My Own Cloud

In my continuing drive to decouple my life from Google and Dropbox et al – both to afford me more practical control and more spiritual control of my data – and spurred on by the example of my friend Ton, I’ve been migrating a lot of my digital storage and sync needs into ownCloud, a free and rather capable open source application that I run on my own server (you don’t need your own server: companies like ownCube will allow you to rent an ownCloud server).

When I first experimented with ownCloud, earlier in its development life, it was one of those “sort of works, some of the time” applications, the kind of thing you wouldn’t want to trust things like contacts, calendar and file syncing to. With version 6 and, most recently, version 7, I’ve found it to be rock-solid, and, as a result, I’ve rolled a lot of my life into it.

There are three devices in my digital life: my MacBook air, which I use primarily in the office, my iPad 2 which I use for iOS development in the office, sometimes take home, and often take on the road with me, and my Moto G Android mobile phone, which is always in my pocket.

  • Sharing Files: Just like I’d use Dropbox. I have an ownCloud folder on each device, and everything I add to this folder on one device is available on all the others. There are dedicated clients for OS X, iOS and Android that enable this. I have the Android app set to automatically upload any photo I take on my phone’s camera to ownCloud, meaning that my photos are instantly synced and backed up. In addition to sharing files with myself, I can also shared them with others, either openly or with a password attached.
  • Calendar Sync: I have the Calendar apps on all my devices synced via ownCloud (rather than iCloud, or Google Calendar). I add an event on one device and it appears on all the others. The syncing happens, under the hood, via CalDAV; on iOS and OS X the apps support this natively; for Android I use CalDAV-Sync.
  • Contact Sync: I have the Contacts apps on all the devices synced (again, rather than via iCloud or Gmail). I add a contact on one device and it appears on all the others. The syncing happens via CardDAV; on OS X and iOS this is baked into the apps; for Android I use CardDAV Sync.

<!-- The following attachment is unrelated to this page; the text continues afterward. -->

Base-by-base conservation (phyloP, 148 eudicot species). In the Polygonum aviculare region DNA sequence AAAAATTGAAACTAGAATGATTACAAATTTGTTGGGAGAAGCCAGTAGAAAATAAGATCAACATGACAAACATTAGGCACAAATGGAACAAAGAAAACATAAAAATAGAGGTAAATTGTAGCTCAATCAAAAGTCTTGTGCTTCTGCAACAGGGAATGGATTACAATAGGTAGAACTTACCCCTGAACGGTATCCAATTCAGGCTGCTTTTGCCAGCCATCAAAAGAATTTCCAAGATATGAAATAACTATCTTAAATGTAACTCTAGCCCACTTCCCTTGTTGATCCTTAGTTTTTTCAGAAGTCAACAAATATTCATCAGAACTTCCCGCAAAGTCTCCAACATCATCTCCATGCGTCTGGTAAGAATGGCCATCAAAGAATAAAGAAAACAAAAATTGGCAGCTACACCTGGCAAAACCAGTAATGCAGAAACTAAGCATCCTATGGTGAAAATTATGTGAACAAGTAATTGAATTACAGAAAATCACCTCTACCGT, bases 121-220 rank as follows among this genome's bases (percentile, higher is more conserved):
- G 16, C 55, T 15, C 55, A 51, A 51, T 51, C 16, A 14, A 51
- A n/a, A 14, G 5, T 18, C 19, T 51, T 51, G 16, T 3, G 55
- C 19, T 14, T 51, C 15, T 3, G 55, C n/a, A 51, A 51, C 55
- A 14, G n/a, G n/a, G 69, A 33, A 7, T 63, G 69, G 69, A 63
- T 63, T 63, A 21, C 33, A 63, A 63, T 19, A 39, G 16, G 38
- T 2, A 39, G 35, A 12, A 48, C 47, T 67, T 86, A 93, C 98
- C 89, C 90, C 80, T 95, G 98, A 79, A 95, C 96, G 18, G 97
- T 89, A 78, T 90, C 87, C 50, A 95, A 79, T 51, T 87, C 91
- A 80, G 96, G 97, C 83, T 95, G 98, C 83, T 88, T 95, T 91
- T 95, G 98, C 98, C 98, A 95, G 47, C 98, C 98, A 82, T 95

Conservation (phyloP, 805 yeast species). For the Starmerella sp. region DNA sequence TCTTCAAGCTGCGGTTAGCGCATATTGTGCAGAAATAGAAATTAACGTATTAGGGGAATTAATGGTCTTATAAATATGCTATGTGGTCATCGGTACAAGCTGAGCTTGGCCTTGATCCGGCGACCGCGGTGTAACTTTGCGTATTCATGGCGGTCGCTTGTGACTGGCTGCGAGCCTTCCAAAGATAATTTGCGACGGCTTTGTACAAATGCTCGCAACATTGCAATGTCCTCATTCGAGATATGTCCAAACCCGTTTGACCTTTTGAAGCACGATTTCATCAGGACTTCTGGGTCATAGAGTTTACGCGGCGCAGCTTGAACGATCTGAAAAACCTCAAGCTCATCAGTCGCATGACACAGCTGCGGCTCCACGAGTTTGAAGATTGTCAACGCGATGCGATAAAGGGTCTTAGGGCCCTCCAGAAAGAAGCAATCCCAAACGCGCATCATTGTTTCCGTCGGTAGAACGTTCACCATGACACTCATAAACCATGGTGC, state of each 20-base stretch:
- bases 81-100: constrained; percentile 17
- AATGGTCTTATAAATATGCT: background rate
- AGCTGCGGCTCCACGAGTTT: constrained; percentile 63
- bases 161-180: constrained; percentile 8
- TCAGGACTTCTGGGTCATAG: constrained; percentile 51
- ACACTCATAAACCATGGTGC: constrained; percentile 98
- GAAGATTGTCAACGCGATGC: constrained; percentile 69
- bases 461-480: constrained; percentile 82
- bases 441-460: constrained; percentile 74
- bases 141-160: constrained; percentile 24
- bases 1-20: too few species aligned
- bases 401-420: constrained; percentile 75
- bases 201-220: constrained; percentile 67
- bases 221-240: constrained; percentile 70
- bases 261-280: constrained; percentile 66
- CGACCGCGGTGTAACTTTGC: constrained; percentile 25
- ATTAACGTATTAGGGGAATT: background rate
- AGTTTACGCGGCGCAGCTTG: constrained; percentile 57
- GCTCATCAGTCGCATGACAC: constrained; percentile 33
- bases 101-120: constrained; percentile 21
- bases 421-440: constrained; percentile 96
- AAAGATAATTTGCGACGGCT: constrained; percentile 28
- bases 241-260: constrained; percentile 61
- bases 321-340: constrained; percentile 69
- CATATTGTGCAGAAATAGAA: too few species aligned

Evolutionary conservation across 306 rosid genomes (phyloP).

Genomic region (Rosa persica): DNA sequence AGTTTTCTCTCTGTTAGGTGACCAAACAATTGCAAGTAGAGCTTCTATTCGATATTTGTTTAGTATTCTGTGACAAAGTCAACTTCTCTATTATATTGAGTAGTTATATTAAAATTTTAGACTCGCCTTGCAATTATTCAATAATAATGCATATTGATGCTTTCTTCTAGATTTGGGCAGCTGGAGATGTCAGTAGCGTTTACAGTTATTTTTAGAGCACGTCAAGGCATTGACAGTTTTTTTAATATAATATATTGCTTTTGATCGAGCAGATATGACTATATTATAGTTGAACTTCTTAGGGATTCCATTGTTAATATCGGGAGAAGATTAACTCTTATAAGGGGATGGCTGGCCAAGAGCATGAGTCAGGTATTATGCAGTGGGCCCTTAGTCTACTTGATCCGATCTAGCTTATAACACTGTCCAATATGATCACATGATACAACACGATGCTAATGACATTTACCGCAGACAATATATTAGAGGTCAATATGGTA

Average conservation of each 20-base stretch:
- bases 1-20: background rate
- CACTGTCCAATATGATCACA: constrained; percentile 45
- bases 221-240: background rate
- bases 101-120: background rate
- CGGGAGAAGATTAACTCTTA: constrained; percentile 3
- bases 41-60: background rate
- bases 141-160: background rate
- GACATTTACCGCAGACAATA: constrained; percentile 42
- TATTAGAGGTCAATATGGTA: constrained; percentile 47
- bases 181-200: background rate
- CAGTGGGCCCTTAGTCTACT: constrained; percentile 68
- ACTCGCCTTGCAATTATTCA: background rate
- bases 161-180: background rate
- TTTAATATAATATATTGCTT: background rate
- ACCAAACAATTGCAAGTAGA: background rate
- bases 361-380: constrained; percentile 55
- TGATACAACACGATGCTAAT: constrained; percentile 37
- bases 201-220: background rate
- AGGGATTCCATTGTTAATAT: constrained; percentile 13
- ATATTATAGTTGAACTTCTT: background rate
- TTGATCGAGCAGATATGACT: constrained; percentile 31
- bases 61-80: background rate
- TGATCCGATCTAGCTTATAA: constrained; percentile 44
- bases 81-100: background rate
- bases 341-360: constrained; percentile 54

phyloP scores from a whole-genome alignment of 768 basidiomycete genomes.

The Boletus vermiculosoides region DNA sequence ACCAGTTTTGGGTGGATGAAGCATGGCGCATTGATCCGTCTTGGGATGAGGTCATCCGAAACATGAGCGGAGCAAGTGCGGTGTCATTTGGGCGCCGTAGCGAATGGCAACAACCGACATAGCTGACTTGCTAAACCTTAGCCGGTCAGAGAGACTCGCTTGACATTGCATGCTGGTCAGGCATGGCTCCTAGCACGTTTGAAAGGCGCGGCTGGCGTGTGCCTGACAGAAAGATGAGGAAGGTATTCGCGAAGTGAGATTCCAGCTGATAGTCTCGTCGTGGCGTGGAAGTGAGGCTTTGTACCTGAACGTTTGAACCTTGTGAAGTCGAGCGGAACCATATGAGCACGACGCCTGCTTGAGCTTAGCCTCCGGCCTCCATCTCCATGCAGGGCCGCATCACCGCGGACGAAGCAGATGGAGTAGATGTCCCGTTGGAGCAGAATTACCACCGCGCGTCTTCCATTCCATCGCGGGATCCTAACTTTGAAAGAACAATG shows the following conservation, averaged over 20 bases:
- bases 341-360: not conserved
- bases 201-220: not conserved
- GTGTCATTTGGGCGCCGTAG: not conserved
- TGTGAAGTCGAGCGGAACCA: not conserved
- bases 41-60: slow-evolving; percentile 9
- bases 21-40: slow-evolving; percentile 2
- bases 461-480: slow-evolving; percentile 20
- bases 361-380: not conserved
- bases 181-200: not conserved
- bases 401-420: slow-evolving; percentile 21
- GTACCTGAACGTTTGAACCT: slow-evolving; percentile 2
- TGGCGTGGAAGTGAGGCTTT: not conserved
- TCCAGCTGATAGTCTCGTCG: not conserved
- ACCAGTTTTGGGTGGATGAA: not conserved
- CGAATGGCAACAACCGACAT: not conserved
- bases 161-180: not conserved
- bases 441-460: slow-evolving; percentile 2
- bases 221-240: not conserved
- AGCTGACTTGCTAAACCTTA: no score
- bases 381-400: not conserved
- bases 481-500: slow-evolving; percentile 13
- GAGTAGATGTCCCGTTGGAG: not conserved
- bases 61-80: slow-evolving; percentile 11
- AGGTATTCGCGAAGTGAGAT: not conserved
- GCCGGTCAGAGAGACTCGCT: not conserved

• Reminders/Tasks Sync: I have the Reminders apps on iOS and OS X and the Android Task Sync all syncing tasks/reminders to ownCloud via the Tasks app (not part of the stock ownCloud install). This is new functionality for ownCloud but it’s working just fine for me.
  • Bookmarks Sync: Not a complete solution yet, but I’ve got the ownCloud Bookmarks app (again, not a part of the stock ownCloud install) syncing with the ownCloud Bookmarks app for Android; for iOS and OS X, for the time-being at least, I used the ownCloud web interface to save and recall bookmarks. I’ve replace Pinboard (and, before that, Delicious) with this, and it’s not perfect, but it’s working.
  • Document Collaboration: ownCloud’s web interface allows OpenDocument word processor files to be edited in a browser, just like Google Docs (albeit, right now, without all of Google Docs’ functionality). And it allows these documents to be shared, either with other ownCloud users, or with the public, and others can make changes to the documents if you allow this. I edited a draft set of bylaws with a group of 8 people this way last week and it worked well.

Most of this has been happily chugging along since mid-May without issue. I have my ownCloud running on an Amazon EC2 instance, and I have the EBS volume where the ownCloud data is stored backed up (via this handy script) to a snapshot every night.

ownCloud screen shot showing "photos" view

Birchwood in Minecraft

The Minecraft Club at Oliver’s school, Birchwood Intermediate, set out last year to recreate the school in Minecraft. With a PDF of the floor plan of the school in-hand (courtesy of the 2011 Mould & Moisture Assessment), they created a large-scale printed floor-plan overlaid over graph paper, and then translated this to Minecraft blocks. The construction continues to be a work-in-progress; I was lucky enough to get a tour of it yesterday when Oliver and I helped reinstalled Minecraft on the computers in the lab where the club meets (the PCs had been re-imaged over the summer and Minecraft was wiped out; fortunately the Minecraft server wasn’t, so the virtual school survived).